“We modified this year’s artist selection process after an outstanding 2016 competition,” said Lighthouse ArtCenter’s Chair of Painting and Drawing and Co-Chair of this event, Ted Matz. “Feedback from our former contestants suggested we narrow our field of artists to give each participant more exposure to the crowds drawn to watch them when they’re sketching and painting at the various venues. ”
With more than 120 applicants for the limited slots, Matz said the selection process became one of scoring several criteria, not all of which were based on direct artistic skills. “We wanted to be fair to artists who may not have participated in our Plein Air competition in the first three years. And fair to the Lighthouse ArtCenter patrons who want to see how new artists interpret our local scenery when challenged to capture it on canvas.”
The 35 artists selected scored highest when evaluated by the following:
2. Overall Quality
3. Consistency of Style
4. Technical Skills
5. Marketability to Audience
“We are thrilled by the artistic diversity selected to compete in March 2017,” said Lighthouse ArtCenter Curator Janeen Mason. “We had submissions from artists in 27 states and two who are international. We are excited to see how these artists translate our South Florida seascapes, landscapes and architecture.”
Here are the names and hometowns of the artists competing in Lighthouse ArtCenter’s 2017 Paint Palm Beach en Plein Air competition:
It’s a feast for the eyes as the best work by artists of sixteen art associations, from Miami to Vero Beach, is on display at the Lighthouse ArtCenter. The work was juried and judged, resulting in twenty-two awards presented at the 6th Annual Art of Association exhibition opening reception at the ArtCenter in Tequesta.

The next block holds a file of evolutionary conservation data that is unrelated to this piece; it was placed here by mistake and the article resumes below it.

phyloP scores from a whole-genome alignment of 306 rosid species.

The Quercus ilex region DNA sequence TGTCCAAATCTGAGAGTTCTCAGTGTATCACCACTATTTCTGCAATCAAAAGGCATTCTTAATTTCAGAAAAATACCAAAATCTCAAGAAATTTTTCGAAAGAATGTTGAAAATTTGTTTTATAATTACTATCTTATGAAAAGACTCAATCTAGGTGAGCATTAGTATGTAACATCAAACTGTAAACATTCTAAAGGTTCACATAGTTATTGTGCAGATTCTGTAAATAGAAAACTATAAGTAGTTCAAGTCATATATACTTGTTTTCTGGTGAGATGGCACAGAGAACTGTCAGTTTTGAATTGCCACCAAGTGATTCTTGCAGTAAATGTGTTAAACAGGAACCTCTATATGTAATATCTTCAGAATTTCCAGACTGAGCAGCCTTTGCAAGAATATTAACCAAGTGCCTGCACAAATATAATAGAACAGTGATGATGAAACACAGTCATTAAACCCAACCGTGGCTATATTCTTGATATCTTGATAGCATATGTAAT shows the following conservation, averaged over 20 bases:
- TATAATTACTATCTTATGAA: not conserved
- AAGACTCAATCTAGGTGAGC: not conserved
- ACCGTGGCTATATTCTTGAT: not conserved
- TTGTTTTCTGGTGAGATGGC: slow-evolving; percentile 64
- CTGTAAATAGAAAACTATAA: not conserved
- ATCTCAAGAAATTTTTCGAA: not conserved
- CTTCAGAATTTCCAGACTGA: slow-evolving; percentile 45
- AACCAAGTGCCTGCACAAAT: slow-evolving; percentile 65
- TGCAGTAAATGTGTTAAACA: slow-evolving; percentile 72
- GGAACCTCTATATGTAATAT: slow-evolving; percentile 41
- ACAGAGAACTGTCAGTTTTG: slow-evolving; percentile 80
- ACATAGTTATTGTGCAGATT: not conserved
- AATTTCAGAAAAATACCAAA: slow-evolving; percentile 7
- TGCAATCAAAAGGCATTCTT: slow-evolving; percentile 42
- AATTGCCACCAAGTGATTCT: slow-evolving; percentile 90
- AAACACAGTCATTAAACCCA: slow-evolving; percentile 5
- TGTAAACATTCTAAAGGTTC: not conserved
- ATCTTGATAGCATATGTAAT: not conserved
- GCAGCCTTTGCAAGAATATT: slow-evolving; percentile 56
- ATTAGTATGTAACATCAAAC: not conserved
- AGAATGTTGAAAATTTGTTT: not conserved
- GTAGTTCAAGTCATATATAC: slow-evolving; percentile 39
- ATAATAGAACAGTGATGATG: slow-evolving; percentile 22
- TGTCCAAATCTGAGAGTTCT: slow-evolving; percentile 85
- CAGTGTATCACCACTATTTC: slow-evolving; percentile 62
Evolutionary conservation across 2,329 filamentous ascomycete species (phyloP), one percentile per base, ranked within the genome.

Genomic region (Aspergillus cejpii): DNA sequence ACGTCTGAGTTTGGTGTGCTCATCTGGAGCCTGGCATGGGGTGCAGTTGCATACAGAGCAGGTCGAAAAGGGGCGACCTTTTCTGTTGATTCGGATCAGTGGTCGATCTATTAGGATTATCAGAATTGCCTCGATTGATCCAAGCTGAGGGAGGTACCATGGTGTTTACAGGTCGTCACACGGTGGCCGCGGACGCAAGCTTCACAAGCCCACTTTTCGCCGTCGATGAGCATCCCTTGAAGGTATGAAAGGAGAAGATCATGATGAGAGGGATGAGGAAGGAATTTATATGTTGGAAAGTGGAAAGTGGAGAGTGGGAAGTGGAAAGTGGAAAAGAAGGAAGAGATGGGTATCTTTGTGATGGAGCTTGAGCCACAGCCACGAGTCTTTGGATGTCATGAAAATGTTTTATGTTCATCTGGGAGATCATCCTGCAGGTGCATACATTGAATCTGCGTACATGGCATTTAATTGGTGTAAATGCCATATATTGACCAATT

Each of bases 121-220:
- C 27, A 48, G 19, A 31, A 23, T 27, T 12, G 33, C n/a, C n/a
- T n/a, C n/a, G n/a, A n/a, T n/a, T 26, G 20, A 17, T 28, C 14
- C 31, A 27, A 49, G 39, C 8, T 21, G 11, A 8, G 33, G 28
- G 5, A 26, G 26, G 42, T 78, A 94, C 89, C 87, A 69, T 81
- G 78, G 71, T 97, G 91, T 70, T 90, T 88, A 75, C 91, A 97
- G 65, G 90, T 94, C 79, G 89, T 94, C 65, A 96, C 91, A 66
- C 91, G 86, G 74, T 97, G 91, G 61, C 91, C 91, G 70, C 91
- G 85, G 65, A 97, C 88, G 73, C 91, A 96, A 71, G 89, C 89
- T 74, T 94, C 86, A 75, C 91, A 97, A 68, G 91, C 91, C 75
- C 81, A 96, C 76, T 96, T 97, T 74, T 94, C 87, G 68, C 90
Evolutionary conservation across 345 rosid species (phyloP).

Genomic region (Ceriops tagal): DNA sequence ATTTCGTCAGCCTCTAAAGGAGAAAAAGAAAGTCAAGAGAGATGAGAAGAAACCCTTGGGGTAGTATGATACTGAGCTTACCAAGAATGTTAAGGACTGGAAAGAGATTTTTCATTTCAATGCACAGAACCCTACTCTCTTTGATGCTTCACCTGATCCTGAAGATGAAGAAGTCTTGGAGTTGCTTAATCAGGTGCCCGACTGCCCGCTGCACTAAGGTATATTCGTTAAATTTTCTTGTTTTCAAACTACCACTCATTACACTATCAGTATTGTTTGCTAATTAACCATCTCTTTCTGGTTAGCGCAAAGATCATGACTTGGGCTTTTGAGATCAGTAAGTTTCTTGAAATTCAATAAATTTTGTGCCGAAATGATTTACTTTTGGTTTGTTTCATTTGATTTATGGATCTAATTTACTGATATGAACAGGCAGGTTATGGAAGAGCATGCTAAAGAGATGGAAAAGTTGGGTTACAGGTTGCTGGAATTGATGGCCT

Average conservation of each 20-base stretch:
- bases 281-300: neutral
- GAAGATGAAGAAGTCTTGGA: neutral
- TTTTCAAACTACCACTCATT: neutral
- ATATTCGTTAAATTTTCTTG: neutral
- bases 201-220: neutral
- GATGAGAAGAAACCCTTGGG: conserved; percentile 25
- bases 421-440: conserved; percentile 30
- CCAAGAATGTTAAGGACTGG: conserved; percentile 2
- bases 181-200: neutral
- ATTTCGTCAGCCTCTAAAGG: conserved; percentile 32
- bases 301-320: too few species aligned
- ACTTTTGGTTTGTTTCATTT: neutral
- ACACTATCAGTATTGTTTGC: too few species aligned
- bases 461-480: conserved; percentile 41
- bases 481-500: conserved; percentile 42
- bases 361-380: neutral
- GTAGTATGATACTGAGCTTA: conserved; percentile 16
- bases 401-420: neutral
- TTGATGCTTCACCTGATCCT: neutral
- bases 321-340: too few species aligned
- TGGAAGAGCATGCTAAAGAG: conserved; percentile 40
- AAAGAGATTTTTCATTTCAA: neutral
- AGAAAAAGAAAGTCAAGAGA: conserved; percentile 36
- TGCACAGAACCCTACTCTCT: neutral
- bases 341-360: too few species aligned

Curator Janeen Mason, announced the winners to the capacity crowd that took place at the June 3rd Thursday event and Executive Director, Nancy Politsch presented the awards. Jane Davis Doggett, 2016 inductee into the Florida Artists Hall of Fame, Jennifer Elser, CEO of the Elliott Museum and Nancy Politsch, served as the judges.
Collaboration and cooperation are key to the Art of Association, which showcases 375 original works of art from 186 exhibiting artists. Participating art groups include Art Associates of Martin County, Artists in Florida, Fabric and Florals by Choice, Jensen Beach Art League, Lake Worth Art League, Lighthouse ArtCenter Artists’ Guild, Lighthouse Camera Club, North County Art Association, Palm Beach County Art Teacher’s Association, Plein Air Palm Beach, Port St. Lucie Art League, South Florida Basket & Fiber Guild, Studio Art Quilting Association Pod 7 and Pod 8, Wellington Art Society and Women in the Visual Arts.